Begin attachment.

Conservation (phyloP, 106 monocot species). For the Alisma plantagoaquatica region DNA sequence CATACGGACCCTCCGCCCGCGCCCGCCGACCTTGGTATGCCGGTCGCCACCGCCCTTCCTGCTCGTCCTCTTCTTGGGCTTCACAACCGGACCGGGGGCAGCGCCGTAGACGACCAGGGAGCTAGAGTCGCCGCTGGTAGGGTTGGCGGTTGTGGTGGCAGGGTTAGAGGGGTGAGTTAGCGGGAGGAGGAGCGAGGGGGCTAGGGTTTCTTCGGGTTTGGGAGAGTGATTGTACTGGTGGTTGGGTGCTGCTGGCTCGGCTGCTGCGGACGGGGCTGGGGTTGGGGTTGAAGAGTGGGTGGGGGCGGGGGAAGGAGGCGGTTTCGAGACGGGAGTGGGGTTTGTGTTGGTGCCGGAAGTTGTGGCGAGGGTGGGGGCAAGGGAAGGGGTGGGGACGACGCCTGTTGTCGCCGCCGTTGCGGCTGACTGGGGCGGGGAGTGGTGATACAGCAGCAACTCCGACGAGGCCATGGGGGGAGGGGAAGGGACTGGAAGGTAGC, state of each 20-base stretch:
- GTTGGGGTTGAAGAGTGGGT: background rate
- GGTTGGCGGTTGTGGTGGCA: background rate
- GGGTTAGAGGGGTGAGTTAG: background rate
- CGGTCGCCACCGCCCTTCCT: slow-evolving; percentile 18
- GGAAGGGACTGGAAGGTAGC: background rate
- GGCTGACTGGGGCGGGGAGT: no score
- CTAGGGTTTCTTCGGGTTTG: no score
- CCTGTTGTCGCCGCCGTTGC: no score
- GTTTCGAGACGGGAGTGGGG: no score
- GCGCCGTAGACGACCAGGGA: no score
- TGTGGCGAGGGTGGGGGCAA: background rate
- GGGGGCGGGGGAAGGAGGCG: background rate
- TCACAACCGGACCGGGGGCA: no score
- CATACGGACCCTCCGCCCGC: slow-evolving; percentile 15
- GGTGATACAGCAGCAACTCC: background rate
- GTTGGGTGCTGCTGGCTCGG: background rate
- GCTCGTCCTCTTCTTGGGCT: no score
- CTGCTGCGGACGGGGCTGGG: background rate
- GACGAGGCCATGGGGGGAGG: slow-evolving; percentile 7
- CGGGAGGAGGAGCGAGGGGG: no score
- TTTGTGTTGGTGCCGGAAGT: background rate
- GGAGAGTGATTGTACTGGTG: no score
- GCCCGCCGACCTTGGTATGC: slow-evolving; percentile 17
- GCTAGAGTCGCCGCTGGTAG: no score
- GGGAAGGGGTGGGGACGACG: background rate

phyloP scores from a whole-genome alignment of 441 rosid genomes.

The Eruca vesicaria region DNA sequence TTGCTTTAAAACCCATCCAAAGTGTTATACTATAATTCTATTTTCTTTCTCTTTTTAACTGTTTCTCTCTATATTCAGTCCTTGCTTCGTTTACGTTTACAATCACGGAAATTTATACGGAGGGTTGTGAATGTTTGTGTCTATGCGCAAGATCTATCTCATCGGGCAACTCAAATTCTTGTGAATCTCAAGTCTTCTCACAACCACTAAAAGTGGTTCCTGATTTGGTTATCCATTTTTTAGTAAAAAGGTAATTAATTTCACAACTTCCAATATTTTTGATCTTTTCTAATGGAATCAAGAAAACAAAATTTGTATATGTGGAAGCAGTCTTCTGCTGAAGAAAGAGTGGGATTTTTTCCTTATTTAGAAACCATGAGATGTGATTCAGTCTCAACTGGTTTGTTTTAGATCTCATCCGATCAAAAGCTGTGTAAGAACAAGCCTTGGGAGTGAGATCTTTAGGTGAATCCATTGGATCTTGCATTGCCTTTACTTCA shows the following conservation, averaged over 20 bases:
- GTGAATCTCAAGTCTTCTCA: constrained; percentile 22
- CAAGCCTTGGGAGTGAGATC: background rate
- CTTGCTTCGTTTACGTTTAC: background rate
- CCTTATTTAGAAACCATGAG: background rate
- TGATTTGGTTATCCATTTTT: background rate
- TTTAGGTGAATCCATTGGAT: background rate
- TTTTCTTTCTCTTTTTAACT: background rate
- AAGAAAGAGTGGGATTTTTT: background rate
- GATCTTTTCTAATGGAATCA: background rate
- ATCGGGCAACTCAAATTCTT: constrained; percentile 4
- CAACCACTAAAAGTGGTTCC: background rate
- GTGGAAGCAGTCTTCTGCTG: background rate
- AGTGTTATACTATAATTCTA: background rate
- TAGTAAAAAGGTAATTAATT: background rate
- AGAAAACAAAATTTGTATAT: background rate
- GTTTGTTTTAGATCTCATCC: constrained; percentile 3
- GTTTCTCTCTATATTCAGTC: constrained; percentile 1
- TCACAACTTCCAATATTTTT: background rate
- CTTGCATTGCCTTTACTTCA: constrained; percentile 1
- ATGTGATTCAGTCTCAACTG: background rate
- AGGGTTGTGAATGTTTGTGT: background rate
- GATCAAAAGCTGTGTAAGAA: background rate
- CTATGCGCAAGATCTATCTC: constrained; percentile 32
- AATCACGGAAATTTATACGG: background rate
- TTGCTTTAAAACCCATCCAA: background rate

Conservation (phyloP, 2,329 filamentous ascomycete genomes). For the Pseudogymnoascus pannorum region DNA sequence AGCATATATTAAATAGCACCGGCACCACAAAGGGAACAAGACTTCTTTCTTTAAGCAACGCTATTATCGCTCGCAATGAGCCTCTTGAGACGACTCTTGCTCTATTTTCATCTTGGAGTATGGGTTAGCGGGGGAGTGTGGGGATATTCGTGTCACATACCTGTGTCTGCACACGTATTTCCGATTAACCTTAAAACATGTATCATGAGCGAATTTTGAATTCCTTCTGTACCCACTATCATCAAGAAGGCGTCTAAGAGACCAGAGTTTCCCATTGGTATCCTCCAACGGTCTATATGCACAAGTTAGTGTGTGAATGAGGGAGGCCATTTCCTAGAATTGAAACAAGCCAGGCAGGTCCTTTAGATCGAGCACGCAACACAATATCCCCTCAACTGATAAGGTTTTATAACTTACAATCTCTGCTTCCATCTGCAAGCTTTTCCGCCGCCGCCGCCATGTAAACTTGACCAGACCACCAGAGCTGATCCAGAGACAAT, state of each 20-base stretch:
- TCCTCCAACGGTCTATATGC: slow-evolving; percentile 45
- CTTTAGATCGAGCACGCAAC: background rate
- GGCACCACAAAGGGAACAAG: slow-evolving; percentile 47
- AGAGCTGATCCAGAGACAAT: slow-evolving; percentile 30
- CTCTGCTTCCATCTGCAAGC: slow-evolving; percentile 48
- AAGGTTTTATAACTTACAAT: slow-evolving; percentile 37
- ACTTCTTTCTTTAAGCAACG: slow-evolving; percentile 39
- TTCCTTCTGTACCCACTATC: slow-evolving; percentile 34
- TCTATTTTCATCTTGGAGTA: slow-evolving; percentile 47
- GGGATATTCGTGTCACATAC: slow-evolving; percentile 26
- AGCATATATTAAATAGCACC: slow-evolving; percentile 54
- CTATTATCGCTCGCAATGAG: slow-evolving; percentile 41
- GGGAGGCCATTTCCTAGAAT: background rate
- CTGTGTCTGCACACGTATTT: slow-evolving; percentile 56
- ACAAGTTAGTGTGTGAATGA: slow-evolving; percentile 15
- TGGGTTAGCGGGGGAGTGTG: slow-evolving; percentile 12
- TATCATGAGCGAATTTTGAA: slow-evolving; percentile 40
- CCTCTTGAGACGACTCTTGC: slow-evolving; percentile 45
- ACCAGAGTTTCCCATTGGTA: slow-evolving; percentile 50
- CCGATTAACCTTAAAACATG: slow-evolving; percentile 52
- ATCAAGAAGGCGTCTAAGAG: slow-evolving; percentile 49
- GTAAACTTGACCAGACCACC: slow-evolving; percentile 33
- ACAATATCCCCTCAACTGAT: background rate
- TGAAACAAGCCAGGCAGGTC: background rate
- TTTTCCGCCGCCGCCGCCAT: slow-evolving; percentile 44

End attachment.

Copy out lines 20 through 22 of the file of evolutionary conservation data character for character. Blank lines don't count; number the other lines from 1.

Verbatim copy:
- GACGAGGCCATGGGGGGAGG: slow-evolving; percentile 7
- CGGGAGGAGGAGCGAGGGGG: no score
- TTTGTGTTGGTGCCGGAAGT: background rate